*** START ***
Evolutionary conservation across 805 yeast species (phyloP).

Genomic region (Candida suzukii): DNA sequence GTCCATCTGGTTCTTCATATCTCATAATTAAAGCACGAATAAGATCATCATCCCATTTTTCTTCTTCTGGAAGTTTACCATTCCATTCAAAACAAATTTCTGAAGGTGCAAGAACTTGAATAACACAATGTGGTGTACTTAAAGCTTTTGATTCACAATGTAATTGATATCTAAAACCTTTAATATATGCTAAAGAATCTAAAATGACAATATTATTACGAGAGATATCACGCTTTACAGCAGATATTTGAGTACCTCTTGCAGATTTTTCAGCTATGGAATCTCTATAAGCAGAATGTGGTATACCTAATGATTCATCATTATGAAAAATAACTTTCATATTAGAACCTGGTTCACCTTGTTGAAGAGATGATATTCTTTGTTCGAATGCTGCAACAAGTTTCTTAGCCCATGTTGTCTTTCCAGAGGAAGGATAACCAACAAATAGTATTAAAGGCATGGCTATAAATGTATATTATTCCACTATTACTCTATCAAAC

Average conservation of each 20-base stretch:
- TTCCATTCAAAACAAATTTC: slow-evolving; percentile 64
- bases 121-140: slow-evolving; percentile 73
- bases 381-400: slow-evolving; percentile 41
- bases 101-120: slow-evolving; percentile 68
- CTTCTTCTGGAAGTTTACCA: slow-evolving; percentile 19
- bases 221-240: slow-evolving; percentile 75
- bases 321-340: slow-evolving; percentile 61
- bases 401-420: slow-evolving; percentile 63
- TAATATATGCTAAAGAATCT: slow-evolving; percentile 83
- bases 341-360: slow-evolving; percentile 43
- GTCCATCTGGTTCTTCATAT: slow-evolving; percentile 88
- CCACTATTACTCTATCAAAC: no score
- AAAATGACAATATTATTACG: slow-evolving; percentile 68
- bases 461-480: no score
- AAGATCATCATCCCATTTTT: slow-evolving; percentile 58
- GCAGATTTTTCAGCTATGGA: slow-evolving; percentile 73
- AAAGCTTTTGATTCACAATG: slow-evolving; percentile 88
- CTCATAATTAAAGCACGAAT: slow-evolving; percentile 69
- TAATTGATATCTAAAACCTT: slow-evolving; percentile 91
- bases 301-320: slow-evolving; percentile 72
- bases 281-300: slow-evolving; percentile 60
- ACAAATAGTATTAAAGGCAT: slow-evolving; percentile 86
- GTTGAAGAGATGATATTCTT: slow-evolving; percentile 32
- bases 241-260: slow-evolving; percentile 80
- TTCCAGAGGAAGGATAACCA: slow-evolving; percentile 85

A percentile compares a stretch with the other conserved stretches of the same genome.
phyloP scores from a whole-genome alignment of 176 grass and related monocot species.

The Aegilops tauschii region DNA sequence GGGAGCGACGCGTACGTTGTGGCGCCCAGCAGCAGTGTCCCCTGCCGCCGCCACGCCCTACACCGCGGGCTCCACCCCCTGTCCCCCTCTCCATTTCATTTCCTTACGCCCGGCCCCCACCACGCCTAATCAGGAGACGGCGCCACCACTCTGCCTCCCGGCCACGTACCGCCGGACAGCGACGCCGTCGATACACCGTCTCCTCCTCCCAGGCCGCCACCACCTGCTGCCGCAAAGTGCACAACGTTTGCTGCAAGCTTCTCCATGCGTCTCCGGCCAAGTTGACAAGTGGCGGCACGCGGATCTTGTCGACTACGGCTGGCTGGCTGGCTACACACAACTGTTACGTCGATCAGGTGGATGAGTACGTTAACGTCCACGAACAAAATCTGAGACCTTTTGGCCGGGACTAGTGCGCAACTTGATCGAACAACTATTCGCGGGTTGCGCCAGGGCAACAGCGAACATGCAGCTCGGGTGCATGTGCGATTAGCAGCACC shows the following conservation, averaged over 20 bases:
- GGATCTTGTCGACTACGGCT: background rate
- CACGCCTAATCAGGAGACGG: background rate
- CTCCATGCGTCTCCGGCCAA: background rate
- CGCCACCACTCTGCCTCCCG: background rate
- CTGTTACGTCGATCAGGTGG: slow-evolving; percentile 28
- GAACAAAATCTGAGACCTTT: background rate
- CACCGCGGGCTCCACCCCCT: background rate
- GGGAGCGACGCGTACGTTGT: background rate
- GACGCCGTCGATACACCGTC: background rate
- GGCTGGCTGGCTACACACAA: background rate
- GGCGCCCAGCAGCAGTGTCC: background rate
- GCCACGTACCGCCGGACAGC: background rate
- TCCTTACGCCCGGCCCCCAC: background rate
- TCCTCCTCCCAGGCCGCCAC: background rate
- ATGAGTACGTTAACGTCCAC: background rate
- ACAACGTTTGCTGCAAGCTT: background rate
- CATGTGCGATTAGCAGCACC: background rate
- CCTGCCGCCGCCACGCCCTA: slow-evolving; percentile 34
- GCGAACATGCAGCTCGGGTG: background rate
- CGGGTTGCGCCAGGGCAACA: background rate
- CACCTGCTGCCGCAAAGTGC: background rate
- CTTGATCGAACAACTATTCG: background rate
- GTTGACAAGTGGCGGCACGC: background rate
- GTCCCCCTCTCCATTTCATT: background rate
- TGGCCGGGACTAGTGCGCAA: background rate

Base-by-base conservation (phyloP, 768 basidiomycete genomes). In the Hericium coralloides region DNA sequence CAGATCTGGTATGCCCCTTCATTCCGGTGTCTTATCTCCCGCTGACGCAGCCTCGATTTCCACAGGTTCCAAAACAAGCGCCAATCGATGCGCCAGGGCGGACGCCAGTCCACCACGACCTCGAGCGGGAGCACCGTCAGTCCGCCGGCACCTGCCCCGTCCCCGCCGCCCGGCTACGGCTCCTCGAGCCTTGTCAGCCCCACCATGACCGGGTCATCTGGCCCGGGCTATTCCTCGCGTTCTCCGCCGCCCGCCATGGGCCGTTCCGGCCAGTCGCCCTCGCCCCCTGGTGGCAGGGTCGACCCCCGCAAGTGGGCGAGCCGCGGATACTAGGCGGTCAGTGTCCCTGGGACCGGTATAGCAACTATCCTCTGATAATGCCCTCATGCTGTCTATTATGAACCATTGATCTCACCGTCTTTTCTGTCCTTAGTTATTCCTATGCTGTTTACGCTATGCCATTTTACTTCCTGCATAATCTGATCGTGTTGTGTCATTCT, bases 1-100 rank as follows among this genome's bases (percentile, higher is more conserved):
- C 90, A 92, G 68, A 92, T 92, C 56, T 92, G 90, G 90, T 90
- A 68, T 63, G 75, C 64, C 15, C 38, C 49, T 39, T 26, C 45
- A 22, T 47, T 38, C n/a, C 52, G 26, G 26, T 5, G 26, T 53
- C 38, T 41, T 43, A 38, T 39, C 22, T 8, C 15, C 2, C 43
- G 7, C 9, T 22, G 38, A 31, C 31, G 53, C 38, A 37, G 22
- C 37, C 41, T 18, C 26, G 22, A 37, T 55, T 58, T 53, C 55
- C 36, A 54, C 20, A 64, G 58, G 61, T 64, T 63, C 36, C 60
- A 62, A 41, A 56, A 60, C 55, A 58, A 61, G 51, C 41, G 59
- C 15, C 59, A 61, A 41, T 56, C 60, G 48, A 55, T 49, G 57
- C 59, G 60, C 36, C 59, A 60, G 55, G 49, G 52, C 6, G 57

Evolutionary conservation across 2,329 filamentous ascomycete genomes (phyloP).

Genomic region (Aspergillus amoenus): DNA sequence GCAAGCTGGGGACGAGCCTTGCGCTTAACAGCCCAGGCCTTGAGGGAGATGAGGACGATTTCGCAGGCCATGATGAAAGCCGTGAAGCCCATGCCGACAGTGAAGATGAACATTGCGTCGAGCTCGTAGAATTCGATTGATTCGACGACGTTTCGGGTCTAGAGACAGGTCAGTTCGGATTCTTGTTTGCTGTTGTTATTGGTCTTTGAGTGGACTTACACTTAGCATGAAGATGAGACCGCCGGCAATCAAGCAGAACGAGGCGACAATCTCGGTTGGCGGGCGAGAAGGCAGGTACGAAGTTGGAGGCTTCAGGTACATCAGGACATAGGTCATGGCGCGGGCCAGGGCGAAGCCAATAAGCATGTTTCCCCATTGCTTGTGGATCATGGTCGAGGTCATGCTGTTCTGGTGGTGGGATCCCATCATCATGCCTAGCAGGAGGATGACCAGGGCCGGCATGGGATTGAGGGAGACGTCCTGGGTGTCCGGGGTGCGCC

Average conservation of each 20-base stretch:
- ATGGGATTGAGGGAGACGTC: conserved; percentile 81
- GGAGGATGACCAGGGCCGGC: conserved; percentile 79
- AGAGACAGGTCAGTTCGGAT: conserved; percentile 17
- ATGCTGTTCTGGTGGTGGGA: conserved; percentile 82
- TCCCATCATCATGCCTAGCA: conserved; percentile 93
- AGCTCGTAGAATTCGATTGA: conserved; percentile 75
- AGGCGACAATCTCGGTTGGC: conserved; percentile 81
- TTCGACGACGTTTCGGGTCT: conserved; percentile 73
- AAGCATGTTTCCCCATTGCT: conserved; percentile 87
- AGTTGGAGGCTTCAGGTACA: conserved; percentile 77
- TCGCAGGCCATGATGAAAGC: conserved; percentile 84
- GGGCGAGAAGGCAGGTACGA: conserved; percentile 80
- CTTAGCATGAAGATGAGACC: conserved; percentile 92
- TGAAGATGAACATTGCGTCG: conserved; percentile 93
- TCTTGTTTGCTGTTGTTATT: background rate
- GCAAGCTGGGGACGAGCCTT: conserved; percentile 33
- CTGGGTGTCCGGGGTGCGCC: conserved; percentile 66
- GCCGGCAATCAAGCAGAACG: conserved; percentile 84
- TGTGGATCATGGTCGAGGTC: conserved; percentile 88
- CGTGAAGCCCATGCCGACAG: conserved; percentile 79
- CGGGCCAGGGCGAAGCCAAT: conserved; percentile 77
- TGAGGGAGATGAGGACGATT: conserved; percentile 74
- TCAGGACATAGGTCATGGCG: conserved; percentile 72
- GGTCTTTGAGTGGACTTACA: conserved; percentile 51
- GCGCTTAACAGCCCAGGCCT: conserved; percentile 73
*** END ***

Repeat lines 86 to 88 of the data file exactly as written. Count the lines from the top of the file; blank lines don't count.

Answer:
- GCAAGCTGGGGACGAGCCTT: conserved; percentile 33
- CTGGGTGTCCGGGGTGCGCC: conserved; percentile 66
- GCCGGCAATCAAGCAGAACG: conserved; percentile 84